Medicare patients receive more diagnostic tests and emergency department referrals when treated by physicians who worry more about malpractice liability, regardless of whether states have adopted common malpractice tort reforms, according to a study published in Health Affairs.

The findings indicate that physicians' perceptions of their risk — rather than their actual risk — of malpractice liability predict their practice of defensive medicine and suggest that traditional malpractice reforms, such as caps on damages, don't change how physicians practice. The study analyzed office-based physicians' concerns about malpractice liability and the actual tests and ED referrals — based on claims data — they ordered for Medicare patients with new complaints of chest pain, headache and lower back pain. These common symptoms were chosen because they represent a range of potential underlying problems, from mild and benign to severe and life-threatening and because physicians have considerable discretion in responding to these complaints.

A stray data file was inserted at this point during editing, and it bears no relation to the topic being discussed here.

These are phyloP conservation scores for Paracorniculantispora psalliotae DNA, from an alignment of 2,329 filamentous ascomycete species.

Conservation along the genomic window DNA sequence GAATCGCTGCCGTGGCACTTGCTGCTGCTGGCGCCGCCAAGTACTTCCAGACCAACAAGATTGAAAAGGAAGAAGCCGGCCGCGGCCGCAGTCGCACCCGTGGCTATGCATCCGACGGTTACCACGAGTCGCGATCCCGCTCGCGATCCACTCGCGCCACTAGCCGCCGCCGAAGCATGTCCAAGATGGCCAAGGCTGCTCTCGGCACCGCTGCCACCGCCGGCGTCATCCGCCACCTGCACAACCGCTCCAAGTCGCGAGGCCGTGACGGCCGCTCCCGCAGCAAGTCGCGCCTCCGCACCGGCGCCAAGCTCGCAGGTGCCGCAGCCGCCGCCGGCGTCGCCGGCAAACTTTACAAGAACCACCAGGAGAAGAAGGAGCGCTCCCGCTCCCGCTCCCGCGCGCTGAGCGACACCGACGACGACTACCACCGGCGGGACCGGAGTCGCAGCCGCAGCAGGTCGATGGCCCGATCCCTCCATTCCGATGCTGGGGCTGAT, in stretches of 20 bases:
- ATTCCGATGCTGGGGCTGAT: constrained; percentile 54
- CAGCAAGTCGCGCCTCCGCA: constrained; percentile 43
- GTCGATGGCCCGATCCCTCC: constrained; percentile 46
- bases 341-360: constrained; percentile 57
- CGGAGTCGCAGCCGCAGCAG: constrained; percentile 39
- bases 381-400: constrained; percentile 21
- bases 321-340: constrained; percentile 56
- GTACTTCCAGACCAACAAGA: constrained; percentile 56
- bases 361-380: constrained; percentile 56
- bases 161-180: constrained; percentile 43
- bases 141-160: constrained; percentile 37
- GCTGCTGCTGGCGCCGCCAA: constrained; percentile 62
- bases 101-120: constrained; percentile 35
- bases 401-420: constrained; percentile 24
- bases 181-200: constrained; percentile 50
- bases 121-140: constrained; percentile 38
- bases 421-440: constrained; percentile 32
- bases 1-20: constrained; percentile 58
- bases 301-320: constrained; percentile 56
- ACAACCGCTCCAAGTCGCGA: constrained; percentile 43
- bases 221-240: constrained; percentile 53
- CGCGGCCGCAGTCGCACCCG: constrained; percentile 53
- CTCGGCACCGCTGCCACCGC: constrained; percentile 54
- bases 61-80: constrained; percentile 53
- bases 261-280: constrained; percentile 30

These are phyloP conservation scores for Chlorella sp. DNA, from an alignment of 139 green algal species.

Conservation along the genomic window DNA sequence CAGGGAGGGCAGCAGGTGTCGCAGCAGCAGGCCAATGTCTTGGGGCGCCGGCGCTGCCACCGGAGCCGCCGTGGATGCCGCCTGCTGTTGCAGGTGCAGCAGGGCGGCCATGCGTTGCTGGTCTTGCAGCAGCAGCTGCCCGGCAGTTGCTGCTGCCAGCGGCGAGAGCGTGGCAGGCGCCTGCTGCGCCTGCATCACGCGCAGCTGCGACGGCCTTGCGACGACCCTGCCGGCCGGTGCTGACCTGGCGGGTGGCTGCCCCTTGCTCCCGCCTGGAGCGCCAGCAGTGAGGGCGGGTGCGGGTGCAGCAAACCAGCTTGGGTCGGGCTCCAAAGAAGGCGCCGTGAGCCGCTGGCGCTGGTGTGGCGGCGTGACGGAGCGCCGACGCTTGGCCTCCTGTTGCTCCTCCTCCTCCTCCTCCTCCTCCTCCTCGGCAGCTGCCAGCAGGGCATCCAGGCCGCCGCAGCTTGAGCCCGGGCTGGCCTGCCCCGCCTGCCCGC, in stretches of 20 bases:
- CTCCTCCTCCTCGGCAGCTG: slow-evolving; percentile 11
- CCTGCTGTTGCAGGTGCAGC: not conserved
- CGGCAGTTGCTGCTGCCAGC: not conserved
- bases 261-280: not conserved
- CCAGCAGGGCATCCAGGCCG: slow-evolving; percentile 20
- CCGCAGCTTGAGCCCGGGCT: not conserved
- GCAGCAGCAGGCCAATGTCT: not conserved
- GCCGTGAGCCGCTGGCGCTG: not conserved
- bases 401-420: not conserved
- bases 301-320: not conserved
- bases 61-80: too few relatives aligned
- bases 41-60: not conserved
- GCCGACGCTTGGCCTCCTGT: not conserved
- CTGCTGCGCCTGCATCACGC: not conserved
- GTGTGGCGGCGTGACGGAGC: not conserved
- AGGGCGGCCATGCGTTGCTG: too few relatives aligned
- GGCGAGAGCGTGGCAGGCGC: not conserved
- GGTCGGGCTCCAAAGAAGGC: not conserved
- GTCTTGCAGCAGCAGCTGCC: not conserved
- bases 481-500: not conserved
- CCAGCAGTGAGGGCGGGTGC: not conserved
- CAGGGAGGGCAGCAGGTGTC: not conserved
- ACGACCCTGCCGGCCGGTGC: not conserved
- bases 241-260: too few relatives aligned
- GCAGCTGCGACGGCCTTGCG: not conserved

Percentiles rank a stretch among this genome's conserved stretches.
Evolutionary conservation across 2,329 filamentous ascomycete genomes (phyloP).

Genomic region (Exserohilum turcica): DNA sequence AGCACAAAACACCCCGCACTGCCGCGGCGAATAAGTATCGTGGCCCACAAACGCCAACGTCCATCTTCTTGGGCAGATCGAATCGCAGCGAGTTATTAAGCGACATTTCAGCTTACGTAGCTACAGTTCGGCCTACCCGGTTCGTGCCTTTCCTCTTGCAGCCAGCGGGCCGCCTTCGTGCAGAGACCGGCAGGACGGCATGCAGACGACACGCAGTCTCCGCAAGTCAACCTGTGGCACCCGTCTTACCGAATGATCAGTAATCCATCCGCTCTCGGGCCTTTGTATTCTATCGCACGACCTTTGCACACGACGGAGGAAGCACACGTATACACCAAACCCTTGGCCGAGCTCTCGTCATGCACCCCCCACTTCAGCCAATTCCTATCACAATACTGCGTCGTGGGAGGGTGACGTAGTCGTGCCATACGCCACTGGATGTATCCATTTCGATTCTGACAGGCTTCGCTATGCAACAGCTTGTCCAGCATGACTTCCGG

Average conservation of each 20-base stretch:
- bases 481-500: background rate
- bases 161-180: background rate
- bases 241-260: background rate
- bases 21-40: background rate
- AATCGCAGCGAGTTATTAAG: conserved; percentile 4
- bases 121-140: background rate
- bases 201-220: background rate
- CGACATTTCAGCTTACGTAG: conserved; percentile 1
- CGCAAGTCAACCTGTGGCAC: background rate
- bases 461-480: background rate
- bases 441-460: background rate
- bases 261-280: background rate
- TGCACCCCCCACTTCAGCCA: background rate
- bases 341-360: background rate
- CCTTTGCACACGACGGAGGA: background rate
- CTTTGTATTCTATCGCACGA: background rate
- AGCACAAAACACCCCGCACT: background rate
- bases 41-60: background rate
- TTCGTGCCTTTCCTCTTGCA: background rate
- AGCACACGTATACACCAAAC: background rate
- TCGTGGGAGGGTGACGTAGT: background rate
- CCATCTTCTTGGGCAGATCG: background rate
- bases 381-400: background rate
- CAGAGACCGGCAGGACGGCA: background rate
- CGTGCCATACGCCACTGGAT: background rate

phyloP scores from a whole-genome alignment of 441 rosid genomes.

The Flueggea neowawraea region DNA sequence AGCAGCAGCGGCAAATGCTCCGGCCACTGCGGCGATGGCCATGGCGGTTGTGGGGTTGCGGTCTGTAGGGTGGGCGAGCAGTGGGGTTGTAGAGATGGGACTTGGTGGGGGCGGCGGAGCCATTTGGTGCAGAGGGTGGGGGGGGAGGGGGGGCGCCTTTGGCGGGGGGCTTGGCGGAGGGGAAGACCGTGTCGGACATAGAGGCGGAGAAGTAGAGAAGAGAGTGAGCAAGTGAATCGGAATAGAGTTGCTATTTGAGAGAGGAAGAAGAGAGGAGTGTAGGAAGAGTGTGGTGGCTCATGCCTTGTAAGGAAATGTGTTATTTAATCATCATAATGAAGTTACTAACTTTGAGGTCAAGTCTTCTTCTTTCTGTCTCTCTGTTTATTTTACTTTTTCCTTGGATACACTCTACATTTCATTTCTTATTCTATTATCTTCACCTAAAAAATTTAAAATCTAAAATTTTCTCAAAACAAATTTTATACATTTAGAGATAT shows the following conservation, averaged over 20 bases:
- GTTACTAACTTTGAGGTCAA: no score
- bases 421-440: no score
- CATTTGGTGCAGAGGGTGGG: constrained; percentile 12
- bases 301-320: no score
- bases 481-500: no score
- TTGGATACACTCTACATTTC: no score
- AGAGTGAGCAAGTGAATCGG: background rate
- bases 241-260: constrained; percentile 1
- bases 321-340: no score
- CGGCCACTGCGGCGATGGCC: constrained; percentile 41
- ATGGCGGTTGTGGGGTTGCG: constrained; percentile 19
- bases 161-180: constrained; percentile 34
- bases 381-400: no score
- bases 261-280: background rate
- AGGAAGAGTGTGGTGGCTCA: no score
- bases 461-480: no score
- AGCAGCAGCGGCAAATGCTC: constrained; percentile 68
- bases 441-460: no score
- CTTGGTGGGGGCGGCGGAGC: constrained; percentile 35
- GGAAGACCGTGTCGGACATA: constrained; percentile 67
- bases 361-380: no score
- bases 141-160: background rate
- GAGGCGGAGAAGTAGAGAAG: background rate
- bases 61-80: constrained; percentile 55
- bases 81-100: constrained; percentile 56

Across the conditions, patients whose physicians reported higher levels of malpractice concern received more services.

Patients with chest pain, for example, were more likely to be referred to the ED if their physician had a high or medium level of malpractice concern, according to the study. These physicians were less likely than those with a low level of concern to order stress tests as a substitute for a more extensive inpatient workup. Likewise, patients with a headache were more likely to receive advanced imaging of the brain, such as a CT or MRI scan, if their physicians had high levels of malpractice concern. Patients with lower back pain who saw physicians with a high level of malpractice concern had a significantly higher probability of receiving conventional and advanced imaging than patients seeing less-concerned physicians.

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